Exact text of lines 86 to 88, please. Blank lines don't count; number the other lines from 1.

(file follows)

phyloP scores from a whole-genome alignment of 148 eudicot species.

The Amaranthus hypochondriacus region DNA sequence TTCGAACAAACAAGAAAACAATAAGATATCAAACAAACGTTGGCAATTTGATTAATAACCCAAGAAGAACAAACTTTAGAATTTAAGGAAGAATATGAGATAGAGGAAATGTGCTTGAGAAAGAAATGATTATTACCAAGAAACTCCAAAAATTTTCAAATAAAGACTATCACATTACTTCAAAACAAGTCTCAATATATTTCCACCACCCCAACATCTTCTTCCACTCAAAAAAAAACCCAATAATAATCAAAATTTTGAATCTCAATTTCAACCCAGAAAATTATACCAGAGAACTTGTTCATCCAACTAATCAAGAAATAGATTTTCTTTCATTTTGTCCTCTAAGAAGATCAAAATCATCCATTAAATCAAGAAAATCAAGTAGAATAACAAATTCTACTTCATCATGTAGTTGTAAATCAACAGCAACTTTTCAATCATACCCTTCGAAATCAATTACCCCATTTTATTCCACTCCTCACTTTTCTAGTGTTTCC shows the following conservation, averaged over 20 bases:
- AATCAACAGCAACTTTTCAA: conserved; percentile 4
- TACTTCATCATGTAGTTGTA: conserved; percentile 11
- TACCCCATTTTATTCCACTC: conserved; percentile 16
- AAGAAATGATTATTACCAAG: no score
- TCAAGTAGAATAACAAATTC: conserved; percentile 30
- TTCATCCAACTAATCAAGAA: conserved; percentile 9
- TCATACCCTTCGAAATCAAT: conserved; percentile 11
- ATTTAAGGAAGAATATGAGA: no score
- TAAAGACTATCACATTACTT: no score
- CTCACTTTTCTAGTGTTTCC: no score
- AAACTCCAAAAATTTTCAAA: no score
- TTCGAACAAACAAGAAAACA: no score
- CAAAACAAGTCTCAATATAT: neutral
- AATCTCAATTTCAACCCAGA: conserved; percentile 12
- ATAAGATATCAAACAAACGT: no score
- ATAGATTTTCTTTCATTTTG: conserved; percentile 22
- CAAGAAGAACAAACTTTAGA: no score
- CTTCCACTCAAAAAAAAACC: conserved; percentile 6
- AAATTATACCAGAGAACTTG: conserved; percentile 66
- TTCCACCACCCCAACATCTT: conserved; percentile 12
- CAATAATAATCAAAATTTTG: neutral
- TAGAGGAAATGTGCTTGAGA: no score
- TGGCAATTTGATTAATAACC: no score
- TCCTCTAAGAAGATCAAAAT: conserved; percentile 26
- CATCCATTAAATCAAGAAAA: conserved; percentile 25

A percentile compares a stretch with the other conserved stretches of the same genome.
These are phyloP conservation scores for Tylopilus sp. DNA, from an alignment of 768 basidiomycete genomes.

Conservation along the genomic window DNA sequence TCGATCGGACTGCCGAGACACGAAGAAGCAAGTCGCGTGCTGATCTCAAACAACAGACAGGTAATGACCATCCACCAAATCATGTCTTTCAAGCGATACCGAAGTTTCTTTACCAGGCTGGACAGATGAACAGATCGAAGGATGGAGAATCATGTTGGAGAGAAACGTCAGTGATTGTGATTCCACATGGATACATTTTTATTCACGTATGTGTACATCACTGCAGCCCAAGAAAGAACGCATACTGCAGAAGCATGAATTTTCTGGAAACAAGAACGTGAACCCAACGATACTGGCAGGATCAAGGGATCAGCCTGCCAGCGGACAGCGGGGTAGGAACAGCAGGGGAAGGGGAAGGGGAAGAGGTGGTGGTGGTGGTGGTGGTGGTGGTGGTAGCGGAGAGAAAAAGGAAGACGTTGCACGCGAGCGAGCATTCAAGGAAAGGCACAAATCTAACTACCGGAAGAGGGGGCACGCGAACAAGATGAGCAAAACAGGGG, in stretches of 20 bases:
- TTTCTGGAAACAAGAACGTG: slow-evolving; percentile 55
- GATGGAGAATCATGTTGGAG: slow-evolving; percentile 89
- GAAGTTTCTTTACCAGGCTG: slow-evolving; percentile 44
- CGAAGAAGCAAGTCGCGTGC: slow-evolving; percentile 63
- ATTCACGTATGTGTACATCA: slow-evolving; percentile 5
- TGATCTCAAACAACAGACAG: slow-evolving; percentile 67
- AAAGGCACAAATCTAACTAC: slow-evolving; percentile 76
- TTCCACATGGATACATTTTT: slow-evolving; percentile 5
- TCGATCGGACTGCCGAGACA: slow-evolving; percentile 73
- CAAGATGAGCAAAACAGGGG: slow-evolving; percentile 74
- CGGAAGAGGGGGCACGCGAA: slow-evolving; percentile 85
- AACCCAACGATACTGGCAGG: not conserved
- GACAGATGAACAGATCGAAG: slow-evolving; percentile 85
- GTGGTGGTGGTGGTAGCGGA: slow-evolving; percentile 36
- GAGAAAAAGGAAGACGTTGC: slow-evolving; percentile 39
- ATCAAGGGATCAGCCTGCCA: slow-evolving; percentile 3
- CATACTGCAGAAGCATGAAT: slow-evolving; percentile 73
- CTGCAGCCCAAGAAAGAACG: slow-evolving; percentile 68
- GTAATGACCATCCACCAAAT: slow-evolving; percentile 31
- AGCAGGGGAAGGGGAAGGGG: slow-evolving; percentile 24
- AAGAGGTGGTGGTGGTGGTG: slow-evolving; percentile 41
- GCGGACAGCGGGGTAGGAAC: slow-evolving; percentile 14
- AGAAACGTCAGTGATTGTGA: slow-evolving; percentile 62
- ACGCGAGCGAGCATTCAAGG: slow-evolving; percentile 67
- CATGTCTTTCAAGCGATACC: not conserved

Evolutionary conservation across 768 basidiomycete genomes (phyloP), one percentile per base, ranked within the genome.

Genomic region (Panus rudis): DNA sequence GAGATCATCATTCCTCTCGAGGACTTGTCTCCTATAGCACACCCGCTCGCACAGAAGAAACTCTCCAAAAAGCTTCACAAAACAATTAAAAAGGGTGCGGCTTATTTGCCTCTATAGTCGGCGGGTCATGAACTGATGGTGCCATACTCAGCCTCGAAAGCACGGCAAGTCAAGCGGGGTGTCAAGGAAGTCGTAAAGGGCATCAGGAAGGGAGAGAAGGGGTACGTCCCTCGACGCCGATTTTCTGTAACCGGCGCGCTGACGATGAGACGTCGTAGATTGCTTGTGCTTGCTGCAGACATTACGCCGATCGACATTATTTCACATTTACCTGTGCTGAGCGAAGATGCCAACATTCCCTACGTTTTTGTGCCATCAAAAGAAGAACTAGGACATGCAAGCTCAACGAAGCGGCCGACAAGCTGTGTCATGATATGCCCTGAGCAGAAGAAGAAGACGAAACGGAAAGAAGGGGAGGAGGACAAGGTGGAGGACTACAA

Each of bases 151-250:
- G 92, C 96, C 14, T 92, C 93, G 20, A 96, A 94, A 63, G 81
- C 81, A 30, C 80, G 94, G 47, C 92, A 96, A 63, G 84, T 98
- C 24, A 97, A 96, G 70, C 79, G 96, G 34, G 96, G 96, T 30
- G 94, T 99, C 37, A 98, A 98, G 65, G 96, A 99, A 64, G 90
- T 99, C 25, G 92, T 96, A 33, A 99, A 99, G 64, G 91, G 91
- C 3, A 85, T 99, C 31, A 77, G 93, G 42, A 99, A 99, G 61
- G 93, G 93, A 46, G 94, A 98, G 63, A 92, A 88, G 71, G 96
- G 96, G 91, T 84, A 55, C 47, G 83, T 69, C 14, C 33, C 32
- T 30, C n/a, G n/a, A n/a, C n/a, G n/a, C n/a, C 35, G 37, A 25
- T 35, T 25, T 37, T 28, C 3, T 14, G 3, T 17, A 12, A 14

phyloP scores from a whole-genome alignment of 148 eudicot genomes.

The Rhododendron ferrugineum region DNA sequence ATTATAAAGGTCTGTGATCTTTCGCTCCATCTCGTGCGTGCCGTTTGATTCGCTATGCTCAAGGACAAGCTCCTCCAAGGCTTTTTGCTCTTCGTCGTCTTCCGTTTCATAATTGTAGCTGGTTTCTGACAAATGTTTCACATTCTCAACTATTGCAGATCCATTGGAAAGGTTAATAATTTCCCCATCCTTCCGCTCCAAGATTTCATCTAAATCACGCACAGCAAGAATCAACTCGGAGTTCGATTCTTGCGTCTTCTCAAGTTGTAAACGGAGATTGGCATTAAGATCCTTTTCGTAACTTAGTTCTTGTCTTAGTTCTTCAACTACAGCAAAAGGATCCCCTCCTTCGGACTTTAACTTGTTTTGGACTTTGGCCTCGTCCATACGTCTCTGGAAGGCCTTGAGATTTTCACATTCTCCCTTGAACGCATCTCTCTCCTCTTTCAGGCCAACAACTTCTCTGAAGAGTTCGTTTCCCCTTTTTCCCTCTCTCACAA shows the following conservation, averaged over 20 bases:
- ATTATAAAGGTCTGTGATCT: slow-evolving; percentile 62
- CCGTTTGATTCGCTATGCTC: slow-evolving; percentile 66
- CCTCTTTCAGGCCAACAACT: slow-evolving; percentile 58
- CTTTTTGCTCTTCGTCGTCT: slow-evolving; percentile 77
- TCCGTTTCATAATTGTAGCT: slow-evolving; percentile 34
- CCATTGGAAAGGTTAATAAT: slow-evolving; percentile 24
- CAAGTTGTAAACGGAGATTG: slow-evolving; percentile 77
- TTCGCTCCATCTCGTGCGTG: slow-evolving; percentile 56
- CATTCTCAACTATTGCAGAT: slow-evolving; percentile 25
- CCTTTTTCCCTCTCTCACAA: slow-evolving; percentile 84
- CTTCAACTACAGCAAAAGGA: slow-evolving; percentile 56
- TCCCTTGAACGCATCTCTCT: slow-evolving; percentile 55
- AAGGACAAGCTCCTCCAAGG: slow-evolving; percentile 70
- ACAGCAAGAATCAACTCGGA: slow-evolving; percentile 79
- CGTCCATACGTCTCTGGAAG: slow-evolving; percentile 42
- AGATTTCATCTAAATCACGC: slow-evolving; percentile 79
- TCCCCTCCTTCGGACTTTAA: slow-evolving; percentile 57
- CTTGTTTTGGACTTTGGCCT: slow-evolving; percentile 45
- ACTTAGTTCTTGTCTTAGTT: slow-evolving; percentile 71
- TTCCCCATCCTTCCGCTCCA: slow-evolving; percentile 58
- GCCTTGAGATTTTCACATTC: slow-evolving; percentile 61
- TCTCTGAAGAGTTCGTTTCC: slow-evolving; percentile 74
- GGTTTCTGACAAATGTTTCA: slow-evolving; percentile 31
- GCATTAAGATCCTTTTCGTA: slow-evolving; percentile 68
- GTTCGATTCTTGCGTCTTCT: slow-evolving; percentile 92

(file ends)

- AGATTTCATCTAAATCACGC: slow-evolving; percentile 79
- TCCCCTCCTTCGGACTTTAA: slow-evolving; percentile 57
- CTTGTTTTGGACTTTGGCCT: slow-evolving; percentile 45